He is the very heartbeat  of the Sharp family. He may not participate in all the activites like he used to do, but he is there, behind it all, thumping steadily along. He has a steadiness, a faithfulness to him. He kisses me on the cheek everytime I see him. He is just the loveliest man. Every day, my husband (his oldest son) becomes a little more like him: stubborn, persistant, strong, wise. I could definitely do worse.

Happiness and sadness are together in my heart. I am grateful and terrified. Eager for more and scared of what I will lose. I want to live in the moment and never look back.

Thursday, April 11, 2013

November 1995

November 1995, one year almost to the day after my first pregnancy ended in a heartbreaking miscarraige, I tried to get comfortable on the hard table at the doctor's office. My bladder was filled to capacity; my back was aching a little bit and my heart was full of anxiety. The untrasound tech smiled when she re-entered the room.

"Ready?" she asked happily.

I took Chris's hand and nodded. "I think so."

I lay in the dark and made small talk, chatter really, to cover my nerves as she moved the goo around on my belly with the wand. Finally, she turned the monitor around and used the cursor to point to a fluttering movement on the screen.

"That's the baby's heart," she said.

"The kidney's look good," she said.

"The head circumferance is just right," she said.

"That little string of pearls is the spine," she said.

"Do you want to know the sex?" she said

We affirmed we did want to know.

"See that little equal sign there? That means it's a girl!" she said.

I watched in wonder and laughter as my little tiny daughter used my full bladder for a trampoline. It took a minute for the terror to set in.

A girl. A daughter. A baby daughter who would turn into a teenaged daughter. She was going to hate me one day.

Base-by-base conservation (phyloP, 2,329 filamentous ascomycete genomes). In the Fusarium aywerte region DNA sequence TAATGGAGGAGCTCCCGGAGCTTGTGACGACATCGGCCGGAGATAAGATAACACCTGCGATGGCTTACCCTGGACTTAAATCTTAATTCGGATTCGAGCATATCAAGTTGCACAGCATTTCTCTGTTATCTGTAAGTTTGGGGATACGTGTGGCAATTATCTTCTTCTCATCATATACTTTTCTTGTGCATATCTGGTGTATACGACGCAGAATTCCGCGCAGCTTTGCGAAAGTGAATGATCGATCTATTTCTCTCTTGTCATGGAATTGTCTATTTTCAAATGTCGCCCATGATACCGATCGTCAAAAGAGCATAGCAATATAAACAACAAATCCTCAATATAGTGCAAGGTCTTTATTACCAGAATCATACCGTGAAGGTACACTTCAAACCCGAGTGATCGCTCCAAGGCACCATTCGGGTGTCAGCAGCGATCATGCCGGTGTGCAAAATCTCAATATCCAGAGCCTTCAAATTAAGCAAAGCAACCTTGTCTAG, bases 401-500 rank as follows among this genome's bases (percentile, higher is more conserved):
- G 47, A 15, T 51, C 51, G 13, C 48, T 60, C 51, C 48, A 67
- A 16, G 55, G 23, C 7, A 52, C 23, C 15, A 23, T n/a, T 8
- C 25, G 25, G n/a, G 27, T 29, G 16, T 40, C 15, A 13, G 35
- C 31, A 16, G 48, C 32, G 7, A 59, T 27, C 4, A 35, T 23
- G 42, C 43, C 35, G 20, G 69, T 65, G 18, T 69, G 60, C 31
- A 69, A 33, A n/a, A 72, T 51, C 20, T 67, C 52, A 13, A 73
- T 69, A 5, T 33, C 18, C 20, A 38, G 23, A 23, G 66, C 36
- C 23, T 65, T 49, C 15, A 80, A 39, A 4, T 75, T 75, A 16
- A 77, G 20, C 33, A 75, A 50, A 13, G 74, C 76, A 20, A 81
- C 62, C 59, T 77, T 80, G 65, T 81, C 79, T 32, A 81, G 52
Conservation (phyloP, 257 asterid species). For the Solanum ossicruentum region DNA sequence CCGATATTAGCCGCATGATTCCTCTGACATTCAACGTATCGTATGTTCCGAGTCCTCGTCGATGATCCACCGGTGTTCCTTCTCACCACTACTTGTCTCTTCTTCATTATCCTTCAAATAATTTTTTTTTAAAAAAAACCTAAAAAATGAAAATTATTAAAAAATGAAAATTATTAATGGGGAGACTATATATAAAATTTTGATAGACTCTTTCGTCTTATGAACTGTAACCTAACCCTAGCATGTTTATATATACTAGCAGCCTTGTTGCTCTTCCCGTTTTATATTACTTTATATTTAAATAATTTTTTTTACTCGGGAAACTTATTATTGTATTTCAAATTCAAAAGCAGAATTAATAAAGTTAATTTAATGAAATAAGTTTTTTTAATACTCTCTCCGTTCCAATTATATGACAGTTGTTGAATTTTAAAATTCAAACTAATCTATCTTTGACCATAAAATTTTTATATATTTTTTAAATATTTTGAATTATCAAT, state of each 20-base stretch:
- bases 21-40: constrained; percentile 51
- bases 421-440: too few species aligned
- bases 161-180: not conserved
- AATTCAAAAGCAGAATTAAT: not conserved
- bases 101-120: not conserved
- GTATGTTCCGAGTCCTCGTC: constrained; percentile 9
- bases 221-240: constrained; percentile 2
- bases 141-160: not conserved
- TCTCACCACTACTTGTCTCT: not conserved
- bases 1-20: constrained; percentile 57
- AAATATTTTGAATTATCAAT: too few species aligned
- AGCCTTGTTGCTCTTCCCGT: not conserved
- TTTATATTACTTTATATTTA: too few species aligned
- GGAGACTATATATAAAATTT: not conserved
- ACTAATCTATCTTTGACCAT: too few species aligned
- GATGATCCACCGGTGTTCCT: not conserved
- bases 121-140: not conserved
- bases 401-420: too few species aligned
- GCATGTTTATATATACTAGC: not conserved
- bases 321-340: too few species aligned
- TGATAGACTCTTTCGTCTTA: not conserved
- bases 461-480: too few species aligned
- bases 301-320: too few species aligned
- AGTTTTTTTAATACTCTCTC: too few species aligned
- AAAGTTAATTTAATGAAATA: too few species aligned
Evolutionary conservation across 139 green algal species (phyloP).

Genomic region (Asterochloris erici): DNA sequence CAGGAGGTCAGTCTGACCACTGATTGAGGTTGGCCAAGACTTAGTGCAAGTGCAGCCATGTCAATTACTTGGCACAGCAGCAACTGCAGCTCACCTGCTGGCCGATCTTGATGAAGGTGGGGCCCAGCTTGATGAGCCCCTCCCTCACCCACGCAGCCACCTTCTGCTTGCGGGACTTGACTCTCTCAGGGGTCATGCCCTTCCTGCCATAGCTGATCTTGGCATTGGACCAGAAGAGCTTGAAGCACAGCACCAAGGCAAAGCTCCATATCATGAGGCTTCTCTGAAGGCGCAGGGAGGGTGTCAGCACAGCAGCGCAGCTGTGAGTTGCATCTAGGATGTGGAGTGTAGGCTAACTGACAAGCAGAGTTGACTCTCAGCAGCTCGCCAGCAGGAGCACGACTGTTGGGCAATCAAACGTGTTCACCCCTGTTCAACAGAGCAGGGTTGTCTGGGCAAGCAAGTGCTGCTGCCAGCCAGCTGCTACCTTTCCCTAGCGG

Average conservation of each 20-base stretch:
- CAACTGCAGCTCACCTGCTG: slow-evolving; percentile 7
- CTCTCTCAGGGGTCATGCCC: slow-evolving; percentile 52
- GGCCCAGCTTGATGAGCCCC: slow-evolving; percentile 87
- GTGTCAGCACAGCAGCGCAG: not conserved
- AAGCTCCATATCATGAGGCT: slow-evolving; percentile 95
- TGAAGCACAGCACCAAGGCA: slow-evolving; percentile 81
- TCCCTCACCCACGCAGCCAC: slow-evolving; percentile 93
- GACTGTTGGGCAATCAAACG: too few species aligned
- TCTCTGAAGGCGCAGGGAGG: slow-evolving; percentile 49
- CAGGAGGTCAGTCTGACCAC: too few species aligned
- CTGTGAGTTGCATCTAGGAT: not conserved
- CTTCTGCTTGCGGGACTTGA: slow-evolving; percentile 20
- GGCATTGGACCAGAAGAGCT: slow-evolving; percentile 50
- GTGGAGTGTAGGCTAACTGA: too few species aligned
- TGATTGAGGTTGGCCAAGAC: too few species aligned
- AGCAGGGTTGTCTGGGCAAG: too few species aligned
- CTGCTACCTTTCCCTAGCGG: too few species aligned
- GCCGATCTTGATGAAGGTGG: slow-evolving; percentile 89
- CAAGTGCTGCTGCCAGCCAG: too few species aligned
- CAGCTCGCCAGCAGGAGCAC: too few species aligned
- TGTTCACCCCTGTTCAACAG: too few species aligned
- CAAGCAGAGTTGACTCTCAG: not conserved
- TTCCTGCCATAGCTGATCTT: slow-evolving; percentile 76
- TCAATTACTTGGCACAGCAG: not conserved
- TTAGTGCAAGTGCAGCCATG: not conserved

For the next two days I agonized. I rubbed my distended belly and talked to my still unnamed daughter, begging her not to hate me.

I remember staring at my hand-sewn striped curtains next to my bed and praying. Then the Holy Spirit prompted a thought. Enjoy her. Enjoy her today, right now. And tomorrow, just enjoy her. Every day, enjoy her. Then by the time she's a teenager, you'll be so used to enjoying her, it will be second nature.

I really, truly tried to do that. Every single day of Maggie's life, the good and the bad; the easy and the terrifying... I have enjoyed her.

And she doesn't hate me.

And I don't hate her.

We are friends and she listens and respects me and I try to take that seriously and never be flippant with her feelings.

Today she is seventeen. Seventeen! I get to keep her for one more year, then she will follow the Spirit into her own grown up life. She is a constant joy, an amazing life and a beautiful soul. Her enthusiasm shines from her in waves and her heart.... oh, her heart. Her heart is turned toward the Father and toward the lost. God has grown her into such a beautiful, sensitive, articulate young woman.

I am so thankful. So very, very, very thankful.

I love you, my little pearl princess.